Europe's Galileo signals used for ocean remote sensing in space

Nov 23, 2007

Surrey Satellite Technology Ltd and the University of Surrey have succeeded in detecting a weakly reflected Galileo signal off the ocean surface using the GPS Reflectometry Experiment on one of SSTL’s small satellites, UK-DMC. The reflection was received off the North coast of Australia on 4th November 2007, and the shape of the reflection gives an indication of the ocean roughness, and hence the weather at that place and time (where the wind speed was around 22 km/h, or 14 mph).

The GPS Reflectometry Experiment was carried into space on the British remote sensing satellite UK-DMC launched in 2003. The experiment was a pioneering demonstration that GPS reflections could be used as a means to determining the roughness of the ocean, using a method called ‘bistatic radar’ or ‘forward scatterometry’. Unlike other radar remote sensing techniques, no transmitter is required as GPS satellites are already broadcasting predictable signals to the Earth 24 hours a day. A satellite dedicated to GPS reflectometry would only therefore need to carry a modified GPS receiver and an antenna, which could potentially be accommodated on a tiny 10 kg satellite platform at a low cost.

GIOVE-A, the first Galileo demonstration satellite, also coincidentally built by SSTL was commissioned by the European Space Agency and has been transmitting prototype Galileo signals since its launch in December 2005. While the orbiting experiment on UK-DMC is not optimised for Galileo signals, enough of the reflected signal energy was received to allow the detection and plotting of the weak signal from a short 20 second data collection by a PhD student at the University of Surrey, Philip Jales.

Dr Martin Unwin, head of the GNSS/GPS team in SSTL, commented: "This is an important achievement in the field of remote sensing, and shows the potential offered by Galileo for scientific purposes. Signals from Galileo in conjunction with those from GPS, and the Russian and Chinese systems, Glonass and Compass, can all be used as part of a new tool for ocean sensing. A constellation of small satellites could be deployed at a low cost to take measurements over the oceans where there are large gaps in forecast knowledge at present.

More navigation satellites mean more measurements, and some the future high bandwidth signals transmitted by Galileo in particular will enable higher resolution measurements of special interest to scientists, for example, in resolving wave heights. An improved measurement system in space such as this could be used to warn mariners of storms, and as an input towards global climate change models, and potentially even to detect Tsunamis."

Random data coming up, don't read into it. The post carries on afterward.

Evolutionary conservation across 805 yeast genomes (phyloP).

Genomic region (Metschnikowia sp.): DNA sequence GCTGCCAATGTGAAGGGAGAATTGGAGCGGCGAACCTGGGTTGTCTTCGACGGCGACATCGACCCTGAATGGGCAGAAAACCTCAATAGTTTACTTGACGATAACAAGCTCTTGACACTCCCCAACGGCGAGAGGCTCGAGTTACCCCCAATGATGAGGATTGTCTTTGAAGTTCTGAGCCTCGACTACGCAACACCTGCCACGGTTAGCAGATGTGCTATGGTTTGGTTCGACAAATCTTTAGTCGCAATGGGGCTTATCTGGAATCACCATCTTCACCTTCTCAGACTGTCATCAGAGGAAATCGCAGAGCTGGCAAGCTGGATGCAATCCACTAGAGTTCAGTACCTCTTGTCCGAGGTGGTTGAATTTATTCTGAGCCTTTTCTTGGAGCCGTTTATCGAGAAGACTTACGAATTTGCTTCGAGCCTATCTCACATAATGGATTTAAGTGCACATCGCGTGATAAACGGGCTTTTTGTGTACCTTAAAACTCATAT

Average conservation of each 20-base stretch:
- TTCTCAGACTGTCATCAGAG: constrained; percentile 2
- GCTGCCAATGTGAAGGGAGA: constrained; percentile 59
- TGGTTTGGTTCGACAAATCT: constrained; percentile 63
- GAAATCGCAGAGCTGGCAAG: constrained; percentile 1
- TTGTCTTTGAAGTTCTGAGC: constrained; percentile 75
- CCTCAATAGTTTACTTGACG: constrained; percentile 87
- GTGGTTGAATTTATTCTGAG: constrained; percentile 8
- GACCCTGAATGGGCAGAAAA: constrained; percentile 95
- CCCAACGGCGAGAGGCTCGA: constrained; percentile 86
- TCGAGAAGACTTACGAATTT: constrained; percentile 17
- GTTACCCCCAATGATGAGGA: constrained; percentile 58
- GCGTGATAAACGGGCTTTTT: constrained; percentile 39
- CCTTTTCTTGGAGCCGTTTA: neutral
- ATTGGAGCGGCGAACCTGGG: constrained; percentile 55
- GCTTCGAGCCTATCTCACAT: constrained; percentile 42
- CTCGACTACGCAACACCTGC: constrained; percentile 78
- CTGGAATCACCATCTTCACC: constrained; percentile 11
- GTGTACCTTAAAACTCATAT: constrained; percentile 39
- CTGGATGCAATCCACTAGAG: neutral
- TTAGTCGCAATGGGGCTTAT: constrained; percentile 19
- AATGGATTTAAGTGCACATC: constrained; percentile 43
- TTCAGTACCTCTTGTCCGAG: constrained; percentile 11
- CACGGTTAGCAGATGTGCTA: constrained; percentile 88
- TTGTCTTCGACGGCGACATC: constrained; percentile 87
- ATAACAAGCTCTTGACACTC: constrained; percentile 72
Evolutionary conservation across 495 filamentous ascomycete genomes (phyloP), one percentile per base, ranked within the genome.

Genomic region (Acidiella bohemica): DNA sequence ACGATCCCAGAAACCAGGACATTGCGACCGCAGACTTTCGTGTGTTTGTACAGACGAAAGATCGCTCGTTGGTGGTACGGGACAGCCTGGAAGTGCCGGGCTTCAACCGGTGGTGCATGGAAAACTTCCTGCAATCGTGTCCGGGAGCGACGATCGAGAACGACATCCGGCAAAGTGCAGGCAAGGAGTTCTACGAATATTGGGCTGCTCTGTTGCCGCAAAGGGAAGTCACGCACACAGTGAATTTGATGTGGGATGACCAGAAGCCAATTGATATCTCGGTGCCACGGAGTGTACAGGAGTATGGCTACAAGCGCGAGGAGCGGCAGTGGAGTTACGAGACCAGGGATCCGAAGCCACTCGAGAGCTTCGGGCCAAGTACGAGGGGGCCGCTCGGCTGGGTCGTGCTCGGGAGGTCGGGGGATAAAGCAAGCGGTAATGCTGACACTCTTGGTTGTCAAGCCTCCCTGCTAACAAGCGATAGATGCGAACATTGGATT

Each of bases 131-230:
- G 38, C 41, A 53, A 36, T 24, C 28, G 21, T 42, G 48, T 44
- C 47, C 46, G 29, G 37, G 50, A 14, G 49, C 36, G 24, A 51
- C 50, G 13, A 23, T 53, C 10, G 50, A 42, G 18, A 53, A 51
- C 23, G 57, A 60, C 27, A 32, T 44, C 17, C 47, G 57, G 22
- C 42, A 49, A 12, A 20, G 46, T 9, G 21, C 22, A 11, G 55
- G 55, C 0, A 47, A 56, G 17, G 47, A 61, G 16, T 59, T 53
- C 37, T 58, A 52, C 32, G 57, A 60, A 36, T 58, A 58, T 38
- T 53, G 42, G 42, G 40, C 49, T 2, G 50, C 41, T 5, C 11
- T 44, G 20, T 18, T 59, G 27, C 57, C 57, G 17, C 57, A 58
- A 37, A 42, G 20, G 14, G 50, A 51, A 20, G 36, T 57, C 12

The UK-DMC Reflectometry Experiment has also previously been used to detect GPS signals reflected off ice and, surprisingly, off dry land. The value of these measurements has yet to be fully explored, but they may be used as inputs for climate modelling.

A future revision of the experiment, the ‘GNSS Reflectometry Instrument’ is now being designed at Surrey with a view to a flight on a future satellite mission. It is being designed specifically to receive Galileo signals as well as those from GPS, with the intention of real time processing. "The sooner Galileo is up and transmitting the better," said Dr Unwin.

Source: University of Surrey

Explore further: Researchers use NASA and other data to look into the heart of a solar storm

add to favorites email to friend print save as pdf

Related Stories

Airlines on alert as eruption begins in Iceland

6 hours ago

Iceland's Bardarbunga volcano burst forth with a small eruption Saturday under the ice of Europe's largest glacier, scientists said, prompting the country to close airspace over the area.

Two Galileo satellites lose their way

9 hours ago

Two European Galileo satellites launched as part of a navigation system designed to rival GPS have failed to locate their intended orbit, launch firm Arianespace said Saturday.

Volcanic eruption begins under Iceland glacier

9 hours ago

Iceland's Bardarbunga volcano began erupting Saturday under the country's largest glacier after a week of seismic activity rattled the area with thousands of earthquakes, the country's Meteorological Office ...

Recommended for you

Informing NASA's Asteroid Initiative: A citizen forum

15 hours ago

In its history, the Earth has been repeatedly struck by asteroids, large chunks of rock from space that can cause considerable damage in a collision. Can we—or should we—try to protect Earth from potentially ...

Image: Rosetta's comet looms

21 hours ago

Wow! Rosetta is getting ever-closer to its target comet by the day. This navigation camera shot from Aug. 23 shows that the spacecraft is so close to Comet 67P/Churyumov-Gerasimenko that it's difficult to ...

A salty, martian meteorite offers clues to habitability

22 hours ago

Life as we know it requires energy of some sort to survive and thrive. For plants, that source of energy is the Sun. But there are some microbes that can survive using energy from chemical reactions. Some ...

User comments : 0